CROA at a Glance

Credit Repair Organizations Act

Did you know there are convenient repair services at your disposal if you notice errors on your credit report? If you think reporting errors are uncommon, think again. According to a study conducted by the Federal Trade Commission, one in four U.S. consumers found credit report errors in 2013 that could potentially affect their scores. If you find similar errors on your report, you may be looking for ways to remove them. Fortunately, there are protections in place to help you remove mistakes safely without taking unnecessary risks.  

errors on credit report

The Credit Repair Organizations Act (CROA) governs how credit repair companies offer their services. CROA is a federal statute that was put in place to protect the rights of consumers while they undergo credit repair from companies offering the convenient service. Here’s the basic information you should know about this act if you plan to receive credit repair services to help your score.

The Reasons for the CROA

The primary purpose of the Credit Repair Organizations Act is to protect those seeking credit restoration services for their reports. The act prevents companies from demanding advance payment or providing clients with misleading communication or false claims. It also requires companies to provide all contracts in writing and gives consumers the option to cancel contracts in certain situations. follows the regulations in the Credit Repair Organizations Act very carefully. By doing so, the company is able to put its members’ minds at ease and continuously provide good results.

Part A

Part A of the CROA provides definitions and terms that can help you as a consumer understand what does and does not qualify as a valid credit repair organization. Any company claiming to offer such services cannot be a credit union, bank, credit card issuer or nonprofit organization. Valid credit repair companies provide or sell services intended to repair consumer credit reports, and they never violate federal or state regulations.

Part B

CROA bad practices

The second part of the act outlines five prohibited practices. None of these practices are permitted:

  • Charging advance fees for services not yet performed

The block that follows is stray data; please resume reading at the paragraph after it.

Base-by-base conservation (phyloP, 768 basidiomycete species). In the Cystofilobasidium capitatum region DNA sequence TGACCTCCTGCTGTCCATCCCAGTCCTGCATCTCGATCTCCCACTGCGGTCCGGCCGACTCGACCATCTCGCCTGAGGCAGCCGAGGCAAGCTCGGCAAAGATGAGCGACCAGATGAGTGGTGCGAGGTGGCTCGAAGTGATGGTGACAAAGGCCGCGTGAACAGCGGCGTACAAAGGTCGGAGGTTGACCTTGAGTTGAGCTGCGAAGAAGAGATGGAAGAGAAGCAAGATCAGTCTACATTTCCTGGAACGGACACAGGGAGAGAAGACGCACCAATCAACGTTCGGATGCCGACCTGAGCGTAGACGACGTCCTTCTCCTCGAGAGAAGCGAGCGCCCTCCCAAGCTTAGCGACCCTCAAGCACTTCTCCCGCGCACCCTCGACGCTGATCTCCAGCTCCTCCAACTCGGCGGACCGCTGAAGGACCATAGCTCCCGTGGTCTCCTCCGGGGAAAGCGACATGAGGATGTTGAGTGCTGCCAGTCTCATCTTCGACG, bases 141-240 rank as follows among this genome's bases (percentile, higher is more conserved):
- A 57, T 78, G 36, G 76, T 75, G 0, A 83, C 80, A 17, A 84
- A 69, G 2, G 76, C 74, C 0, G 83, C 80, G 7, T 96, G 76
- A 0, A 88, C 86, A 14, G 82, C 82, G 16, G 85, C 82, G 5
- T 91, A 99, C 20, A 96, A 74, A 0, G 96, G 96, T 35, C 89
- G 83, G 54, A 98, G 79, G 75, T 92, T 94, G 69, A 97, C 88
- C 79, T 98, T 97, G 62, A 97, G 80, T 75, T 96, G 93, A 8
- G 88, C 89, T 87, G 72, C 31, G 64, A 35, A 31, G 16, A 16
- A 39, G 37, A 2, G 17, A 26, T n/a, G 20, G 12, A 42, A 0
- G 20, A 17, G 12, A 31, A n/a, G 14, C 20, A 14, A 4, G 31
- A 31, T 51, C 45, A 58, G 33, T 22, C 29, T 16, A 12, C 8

• Making misleading or untrue claims about what the services can accomplish
  • Making blatantly false statements about a consumer’s credit profile or score or advising consumers to make false statements about their financial history
  • Engaging in fraudulent practices
  • Altering the identity of a consumer to create a new identity or conceal negative information

If you receive services from a company that refuses to follow CROA, you can sue the company for damages or file a complaint with your State Attorney General or the FTC. As with any suit, it’s important to file your legal complaint promptly.

Part C

Part C of the act provides a full disclosure that must be provided to you by any credit repair organization before any contracts are signed or services are offered. Make sure the company you do business with provides you with a signed copy of the disclosure in addition to a separate contract. The company is required by law to keep a signed disclosure in its possession for at least two years from the signature date. always provides consumers with these signed documents in accordance with the law.

Part D

CROA credit restoration

This part of CROA gives you a detailed overview of how a typical credit restoration contract should look and how it should be provided to you. While contracts may differ in wording from one company to another, they should all include the following information:

  • An estimated date of service completion